Author + information
- Received January 14, 1997
- Revision received May 21, 1997
- Accepted May 30, 1997
- Published online July 1, 1997.
- James A Trippi, MD, FACCA,*,
- Kamthorn S Lee, MD, FACCA,
- Greg Kopp, RDCSA,
- David R Nelson, MSB,
- King G Yee, MD, FACCA and
- William H Cordell, MDC
- ↵*Dr. James Trippi, Department of Cardiology, 1801 North Senate Avenue, MPC-2, Methodist Hospital of Indiana, Indianapolis, Indiana 46202. E-mail: SXFM24A@Prodigy.com.
Objectives. The practicality and accuracy of dobutamine stress tele-echocardiography (DSTE) were assessed in patients presenting to the emergency department with chest pain.
Background. Many patients evaluated for chest pain in the emergency department (ED) are admitted to the hospital needlessly because of the difficulty in differentiating noncardiac chest pain from myocardial ischemia.
Methods. One hundred sixty-three patients with no evidence of myocardial infarction on initial blood studies or the electrocardiogram who were recommended for hospital admission to rule out myocardial infarction or myocardial ischemia were enrolled in this four-phase study. Rest echocardiography was performed in the ED, and the images were transmitted to a cardiologist for interpretation. If the results were normal, DSTE was then administered by a trained nurse. In the first three phases, all patients were admitted for observation regardless of the results of DSTE. In the fourth phase, those having normal DSTE results were able to be released.
Results. The test was completed within an average of 5.4 h of presentation to the ED. The sensitivity and specificity of DSTE versus clinical and cardiac catheterization findings were 89.5% and 88.9%, respectively, with a negative predictive value for DSTE of 98.5%. Patients experienced frequent mild side effects (54.7%), but few (6.3%) caused the test to be discontinued prematurely. In phase 4 of the study, 72% of those slated for hospital admission because of cardiac risk factors and chest pain suggesting myocardial ischemia were discharged after normal DSTE results.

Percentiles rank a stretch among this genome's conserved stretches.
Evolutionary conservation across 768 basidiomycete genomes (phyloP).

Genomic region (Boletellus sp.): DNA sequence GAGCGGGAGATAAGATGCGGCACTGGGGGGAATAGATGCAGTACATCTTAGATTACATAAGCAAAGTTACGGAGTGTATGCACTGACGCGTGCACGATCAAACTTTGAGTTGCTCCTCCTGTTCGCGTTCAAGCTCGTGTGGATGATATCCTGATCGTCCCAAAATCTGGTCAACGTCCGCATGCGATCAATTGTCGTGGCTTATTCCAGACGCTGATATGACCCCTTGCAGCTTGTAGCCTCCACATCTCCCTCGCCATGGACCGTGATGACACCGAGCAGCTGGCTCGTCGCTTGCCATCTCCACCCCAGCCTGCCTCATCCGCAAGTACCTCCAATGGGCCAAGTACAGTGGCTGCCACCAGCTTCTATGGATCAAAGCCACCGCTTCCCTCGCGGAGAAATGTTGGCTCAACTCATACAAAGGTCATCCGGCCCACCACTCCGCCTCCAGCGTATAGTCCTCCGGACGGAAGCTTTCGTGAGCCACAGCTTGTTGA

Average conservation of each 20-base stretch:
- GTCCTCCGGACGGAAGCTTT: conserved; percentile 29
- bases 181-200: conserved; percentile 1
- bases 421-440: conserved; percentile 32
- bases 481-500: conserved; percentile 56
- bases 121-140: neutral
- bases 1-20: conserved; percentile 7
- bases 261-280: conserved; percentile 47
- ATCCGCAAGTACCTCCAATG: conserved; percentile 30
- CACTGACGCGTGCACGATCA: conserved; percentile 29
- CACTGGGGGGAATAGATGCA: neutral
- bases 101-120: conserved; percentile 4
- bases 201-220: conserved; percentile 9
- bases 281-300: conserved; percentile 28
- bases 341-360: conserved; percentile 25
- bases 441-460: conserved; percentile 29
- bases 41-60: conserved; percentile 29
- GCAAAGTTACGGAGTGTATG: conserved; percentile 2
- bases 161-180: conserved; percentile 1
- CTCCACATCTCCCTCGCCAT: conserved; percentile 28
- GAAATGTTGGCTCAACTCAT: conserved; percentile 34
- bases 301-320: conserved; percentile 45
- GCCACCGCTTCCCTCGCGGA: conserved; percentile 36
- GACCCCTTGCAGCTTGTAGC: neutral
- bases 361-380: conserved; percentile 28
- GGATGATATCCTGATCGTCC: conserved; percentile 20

Conclusions. The use of DSTE in the evaluation of patients presenting with chest pain may improve screening for those who can be safely released from the ED.
☆ This project was supported in part by grants from The Showalter Fund and MetroHealth, Indianapolis, Indiana.
This study was presented in part at the 68th Annual Scientific Sessions of the American Heart Association, Anaheim, California, November 1995 and the Seventh Annual Scientific Sessions of the American Society of Echocardiography, Chicago, Illinois, June 1996.
- Received January 14, 1997.
- Revision received May 21, 1997.
- Accepted May 30, 1997.